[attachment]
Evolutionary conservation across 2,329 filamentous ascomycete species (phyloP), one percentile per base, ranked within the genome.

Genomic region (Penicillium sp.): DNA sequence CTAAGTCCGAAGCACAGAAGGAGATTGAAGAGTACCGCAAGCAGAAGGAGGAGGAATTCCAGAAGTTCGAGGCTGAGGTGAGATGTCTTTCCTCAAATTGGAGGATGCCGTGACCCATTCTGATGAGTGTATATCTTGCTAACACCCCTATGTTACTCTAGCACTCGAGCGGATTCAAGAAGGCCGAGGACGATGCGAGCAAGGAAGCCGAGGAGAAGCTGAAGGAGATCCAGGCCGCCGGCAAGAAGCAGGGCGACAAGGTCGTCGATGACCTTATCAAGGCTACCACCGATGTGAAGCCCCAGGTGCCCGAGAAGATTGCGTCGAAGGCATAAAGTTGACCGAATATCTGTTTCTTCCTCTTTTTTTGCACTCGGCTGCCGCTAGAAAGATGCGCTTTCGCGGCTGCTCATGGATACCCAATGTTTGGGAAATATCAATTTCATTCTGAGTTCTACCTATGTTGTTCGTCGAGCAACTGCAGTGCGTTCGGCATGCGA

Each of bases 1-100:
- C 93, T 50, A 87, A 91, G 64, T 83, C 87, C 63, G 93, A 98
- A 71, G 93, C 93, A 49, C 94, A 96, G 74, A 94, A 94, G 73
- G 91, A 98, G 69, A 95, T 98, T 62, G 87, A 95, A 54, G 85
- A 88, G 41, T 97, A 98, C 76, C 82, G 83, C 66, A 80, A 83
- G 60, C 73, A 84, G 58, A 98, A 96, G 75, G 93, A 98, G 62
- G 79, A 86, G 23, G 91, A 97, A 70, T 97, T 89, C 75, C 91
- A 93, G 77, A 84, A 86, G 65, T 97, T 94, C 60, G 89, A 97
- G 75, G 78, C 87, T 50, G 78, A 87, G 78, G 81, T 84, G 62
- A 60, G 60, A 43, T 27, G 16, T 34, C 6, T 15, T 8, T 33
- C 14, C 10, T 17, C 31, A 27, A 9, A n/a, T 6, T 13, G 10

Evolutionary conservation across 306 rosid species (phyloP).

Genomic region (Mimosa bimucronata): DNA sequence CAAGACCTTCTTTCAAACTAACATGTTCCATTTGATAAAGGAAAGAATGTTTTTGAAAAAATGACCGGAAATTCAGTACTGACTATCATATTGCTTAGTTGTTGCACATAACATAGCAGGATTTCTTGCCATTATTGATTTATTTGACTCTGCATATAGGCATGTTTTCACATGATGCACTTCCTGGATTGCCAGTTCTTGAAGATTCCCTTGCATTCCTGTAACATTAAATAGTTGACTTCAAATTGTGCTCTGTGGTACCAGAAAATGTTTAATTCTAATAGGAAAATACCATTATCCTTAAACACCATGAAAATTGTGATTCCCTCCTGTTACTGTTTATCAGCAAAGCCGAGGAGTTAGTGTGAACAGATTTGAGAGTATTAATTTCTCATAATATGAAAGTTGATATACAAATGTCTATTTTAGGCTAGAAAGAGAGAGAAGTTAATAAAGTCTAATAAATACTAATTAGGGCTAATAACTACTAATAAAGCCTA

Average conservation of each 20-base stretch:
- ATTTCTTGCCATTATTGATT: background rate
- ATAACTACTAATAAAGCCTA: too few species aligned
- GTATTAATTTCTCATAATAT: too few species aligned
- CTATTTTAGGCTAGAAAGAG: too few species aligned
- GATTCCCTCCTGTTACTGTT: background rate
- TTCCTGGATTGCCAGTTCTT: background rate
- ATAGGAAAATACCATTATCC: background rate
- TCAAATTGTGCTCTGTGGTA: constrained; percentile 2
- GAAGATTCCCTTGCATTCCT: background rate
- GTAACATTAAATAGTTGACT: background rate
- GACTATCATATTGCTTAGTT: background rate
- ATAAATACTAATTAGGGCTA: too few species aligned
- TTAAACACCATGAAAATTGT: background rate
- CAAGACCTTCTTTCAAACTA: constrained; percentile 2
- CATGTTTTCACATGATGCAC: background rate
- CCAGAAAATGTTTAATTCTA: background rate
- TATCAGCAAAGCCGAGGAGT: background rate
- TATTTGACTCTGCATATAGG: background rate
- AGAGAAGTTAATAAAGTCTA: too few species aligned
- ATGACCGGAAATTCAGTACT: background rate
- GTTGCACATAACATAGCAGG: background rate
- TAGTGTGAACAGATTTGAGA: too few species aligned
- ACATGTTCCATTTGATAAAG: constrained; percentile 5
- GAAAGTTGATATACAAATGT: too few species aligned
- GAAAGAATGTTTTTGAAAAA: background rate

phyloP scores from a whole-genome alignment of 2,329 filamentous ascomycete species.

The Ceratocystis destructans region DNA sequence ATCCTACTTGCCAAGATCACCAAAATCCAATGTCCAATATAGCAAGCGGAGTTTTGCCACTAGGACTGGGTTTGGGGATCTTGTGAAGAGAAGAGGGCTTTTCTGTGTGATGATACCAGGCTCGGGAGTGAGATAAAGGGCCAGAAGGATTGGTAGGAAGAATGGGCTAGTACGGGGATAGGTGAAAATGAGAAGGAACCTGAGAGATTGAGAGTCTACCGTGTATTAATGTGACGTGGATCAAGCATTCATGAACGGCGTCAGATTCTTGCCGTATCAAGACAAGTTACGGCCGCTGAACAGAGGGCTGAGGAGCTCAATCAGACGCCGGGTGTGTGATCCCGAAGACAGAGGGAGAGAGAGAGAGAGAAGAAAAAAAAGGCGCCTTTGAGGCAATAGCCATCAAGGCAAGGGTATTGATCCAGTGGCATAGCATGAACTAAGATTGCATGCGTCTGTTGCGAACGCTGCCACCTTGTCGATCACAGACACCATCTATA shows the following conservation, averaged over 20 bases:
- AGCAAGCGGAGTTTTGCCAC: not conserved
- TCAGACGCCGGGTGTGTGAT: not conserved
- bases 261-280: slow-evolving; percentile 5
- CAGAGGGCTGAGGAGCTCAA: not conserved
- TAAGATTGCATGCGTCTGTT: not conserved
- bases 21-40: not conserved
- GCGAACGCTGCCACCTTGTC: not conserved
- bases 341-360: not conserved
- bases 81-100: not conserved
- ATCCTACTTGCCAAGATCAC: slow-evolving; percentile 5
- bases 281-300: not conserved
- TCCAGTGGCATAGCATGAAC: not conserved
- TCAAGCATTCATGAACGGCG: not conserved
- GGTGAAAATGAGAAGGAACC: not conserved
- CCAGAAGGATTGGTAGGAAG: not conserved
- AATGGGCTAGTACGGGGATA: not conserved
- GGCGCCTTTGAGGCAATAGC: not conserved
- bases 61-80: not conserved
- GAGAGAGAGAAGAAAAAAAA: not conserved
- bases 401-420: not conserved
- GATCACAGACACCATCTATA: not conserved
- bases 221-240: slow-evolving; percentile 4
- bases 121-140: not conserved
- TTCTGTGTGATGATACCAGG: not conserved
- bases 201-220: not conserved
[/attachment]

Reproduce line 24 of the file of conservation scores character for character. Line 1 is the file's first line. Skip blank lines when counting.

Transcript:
- TCAAATTGTGCTCTGTGGTA: constrained; percentile 2